Flat tax will never happen. Too many vested interests in the current system.
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post #20 of 37 (permalink) Old 04-06-2006, 06:34 AM
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RE: Tax rewards for super-rich intensify

The flat tax, if applied to everybody, would disproportionately impact the lower end of income.

Just make a graph and take a peek at what it looks like.

Take Bill Gates' $40 Bn and he pays 10% and take some young adult working at $10/hr = about $20K/year and also pays 10%. No deductions.

How much does it take to maintain life, health and property at a minimum in the young guy's town? Let's say $1,000/mo. So that's $12K.

$20K - $2K (taxes) = $18K. $18K - $12K = $6K "profit" from which he can pay a car note, insurance, fuel for the car, and other 'luxury' items.

Now we have Mr Gates. $40 Bn - 10% leaves $36 bn. (Man that must hurt to have only $36 Bn after takes). Now let's take the same minimum from Mr Gates as we did from the young adult. $36 Bn - $12 K is still $36 Bn, rounded to the nearest Billion freaking dollars.

The point is that a flat tax differentially impacts the poor to a greater degree than it impacts the wealthy.

---------------------------------

Try this:

A Plan to Replace the Welfare State

The government should give every American $10,000--and nothing more.

BY CHARLES MURRAY
Sunday, March 26, 2006 12:01 a.m. EST

This much is certain: The welfare state as we know it cannot survive. No serious student of entitlements thinks that we can let federal spending on Social Security, Medicare and Medicaid rise from its current 9% of gross domestic product to the 28% of GDP that it will consume in 2050 if past growth rates continue. The problems facing transfer programs for the poor are less dramatic but, in the long term, no less daunting; the falling value of a strong back and the rising value of brains will eventually create a class society making a mockery of America's ideals unless we come up with something more creative than anything that the current welfare system has to offer.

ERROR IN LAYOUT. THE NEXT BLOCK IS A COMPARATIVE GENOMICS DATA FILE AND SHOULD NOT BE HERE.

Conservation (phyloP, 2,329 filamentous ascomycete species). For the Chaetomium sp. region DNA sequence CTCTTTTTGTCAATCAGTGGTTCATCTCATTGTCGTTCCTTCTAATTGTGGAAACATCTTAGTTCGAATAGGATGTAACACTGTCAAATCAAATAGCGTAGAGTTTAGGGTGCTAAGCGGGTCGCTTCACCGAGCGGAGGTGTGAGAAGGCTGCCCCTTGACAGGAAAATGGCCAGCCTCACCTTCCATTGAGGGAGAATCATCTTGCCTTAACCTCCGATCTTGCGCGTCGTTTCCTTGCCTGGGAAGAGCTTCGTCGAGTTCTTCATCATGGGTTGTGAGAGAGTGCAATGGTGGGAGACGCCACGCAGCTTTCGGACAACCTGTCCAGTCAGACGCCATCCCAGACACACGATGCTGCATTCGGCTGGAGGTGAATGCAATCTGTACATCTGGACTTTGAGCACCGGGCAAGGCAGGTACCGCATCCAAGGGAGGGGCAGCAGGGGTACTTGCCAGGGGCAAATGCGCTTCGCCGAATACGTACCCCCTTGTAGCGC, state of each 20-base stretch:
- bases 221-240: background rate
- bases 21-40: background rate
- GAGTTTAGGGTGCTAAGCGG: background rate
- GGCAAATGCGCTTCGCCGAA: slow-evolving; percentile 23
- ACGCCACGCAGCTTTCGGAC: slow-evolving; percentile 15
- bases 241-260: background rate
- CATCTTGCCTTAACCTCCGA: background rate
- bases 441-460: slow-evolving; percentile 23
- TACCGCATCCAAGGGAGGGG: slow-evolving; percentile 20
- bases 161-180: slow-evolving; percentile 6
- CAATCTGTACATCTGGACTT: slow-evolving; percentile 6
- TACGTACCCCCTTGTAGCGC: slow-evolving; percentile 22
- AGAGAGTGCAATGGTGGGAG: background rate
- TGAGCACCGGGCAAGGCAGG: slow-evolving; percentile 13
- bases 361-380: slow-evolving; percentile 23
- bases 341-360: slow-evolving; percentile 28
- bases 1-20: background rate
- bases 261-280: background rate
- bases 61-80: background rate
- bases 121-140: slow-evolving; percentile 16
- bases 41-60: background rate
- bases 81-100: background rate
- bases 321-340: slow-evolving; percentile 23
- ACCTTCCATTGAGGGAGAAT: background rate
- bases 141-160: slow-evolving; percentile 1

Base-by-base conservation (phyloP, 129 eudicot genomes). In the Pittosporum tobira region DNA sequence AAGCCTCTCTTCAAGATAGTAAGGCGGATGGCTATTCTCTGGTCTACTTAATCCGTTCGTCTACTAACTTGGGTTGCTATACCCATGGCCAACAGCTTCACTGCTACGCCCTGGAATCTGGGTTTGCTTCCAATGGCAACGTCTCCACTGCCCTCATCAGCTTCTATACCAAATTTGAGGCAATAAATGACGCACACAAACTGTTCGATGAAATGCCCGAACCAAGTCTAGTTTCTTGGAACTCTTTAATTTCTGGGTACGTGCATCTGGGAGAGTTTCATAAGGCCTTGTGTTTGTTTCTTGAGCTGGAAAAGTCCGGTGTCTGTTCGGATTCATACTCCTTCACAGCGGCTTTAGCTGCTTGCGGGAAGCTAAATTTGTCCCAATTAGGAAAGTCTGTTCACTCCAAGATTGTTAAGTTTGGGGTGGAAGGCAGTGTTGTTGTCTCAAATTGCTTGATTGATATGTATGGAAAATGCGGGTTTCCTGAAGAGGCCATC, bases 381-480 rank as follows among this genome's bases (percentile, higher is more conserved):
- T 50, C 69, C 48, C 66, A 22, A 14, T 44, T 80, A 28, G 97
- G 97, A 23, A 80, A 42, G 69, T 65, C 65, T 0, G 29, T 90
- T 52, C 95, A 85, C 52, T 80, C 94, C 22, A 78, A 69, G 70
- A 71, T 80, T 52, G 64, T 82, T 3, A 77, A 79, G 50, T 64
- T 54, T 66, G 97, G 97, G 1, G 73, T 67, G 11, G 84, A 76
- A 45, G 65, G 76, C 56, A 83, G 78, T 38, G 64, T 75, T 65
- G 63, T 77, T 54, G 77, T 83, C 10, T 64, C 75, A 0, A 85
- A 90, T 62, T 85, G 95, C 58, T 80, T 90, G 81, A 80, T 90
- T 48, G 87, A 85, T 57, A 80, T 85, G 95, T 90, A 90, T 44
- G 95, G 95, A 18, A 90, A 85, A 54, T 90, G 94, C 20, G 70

So major change is inevitable--and Congress seems utterly unwilling to face up to it. Witness the Social Security debate of last year, a case study in political timidity. Like it or not, we have several years to think before Congress can no longer postpone action. Let's use it to start thinking outside the narrow proposals for benefit cuts and tax increases that will be Congress's path of least resistance.